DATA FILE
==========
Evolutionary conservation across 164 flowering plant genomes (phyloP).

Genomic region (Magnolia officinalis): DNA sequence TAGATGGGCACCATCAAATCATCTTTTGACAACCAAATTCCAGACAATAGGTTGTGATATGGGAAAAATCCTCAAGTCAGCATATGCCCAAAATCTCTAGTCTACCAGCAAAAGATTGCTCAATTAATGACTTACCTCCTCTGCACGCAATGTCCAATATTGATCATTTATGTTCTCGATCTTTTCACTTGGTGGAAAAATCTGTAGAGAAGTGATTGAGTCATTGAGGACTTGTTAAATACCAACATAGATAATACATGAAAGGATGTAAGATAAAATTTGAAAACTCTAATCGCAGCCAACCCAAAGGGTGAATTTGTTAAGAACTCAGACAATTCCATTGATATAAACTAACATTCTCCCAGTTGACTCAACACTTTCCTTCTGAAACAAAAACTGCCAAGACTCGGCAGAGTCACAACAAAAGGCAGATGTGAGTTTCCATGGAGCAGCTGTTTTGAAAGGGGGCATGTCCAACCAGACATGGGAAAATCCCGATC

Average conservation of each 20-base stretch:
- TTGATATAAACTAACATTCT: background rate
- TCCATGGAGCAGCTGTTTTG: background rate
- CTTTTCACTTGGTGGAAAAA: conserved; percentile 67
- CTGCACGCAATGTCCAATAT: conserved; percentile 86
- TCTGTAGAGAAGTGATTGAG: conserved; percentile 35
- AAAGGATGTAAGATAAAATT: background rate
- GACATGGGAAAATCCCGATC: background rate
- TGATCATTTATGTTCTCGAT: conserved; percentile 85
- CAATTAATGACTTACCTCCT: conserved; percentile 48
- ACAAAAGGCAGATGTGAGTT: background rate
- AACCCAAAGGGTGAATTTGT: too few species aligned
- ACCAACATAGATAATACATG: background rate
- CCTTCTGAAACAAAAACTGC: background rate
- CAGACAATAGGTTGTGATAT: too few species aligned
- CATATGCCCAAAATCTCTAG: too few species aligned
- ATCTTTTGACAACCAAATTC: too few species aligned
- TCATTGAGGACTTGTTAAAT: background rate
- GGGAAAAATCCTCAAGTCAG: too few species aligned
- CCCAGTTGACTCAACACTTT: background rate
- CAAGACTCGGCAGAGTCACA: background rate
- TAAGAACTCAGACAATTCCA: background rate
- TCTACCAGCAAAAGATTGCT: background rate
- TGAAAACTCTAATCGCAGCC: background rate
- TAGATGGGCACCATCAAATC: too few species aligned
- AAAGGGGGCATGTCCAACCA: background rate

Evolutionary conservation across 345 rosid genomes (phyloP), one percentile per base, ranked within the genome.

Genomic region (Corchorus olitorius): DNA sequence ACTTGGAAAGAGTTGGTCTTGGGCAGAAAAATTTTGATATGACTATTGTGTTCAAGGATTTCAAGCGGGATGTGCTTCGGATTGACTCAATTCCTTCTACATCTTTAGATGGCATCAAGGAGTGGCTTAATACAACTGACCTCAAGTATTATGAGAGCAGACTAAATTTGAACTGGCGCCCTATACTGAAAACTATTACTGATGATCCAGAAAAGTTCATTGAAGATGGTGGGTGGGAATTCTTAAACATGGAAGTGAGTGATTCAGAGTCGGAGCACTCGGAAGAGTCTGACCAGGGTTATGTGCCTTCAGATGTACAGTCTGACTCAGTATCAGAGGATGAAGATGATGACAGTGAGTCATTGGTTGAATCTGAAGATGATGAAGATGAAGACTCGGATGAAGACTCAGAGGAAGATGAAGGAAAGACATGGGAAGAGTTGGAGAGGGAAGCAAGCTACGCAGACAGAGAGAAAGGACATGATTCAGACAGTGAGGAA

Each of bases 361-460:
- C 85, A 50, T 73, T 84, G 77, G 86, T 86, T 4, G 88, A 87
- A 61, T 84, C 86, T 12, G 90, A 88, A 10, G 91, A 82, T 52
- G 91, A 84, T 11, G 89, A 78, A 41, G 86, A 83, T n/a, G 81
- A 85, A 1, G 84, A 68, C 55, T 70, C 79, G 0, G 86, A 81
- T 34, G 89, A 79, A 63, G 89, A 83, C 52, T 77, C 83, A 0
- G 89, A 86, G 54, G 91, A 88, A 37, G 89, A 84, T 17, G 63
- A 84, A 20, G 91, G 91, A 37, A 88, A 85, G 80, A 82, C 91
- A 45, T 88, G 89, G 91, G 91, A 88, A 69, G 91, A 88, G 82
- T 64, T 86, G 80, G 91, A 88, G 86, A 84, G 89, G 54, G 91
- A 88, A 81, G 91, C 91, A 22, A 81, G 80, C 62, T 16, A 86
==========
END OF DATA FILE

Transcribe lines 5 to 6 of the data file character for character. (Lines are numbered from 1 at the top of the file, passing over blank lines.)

- TCCATGGAGCAGCTGTTTTG: background rate
- CTTTTCACTTGGTGGAAAAA: conserved; percentile 67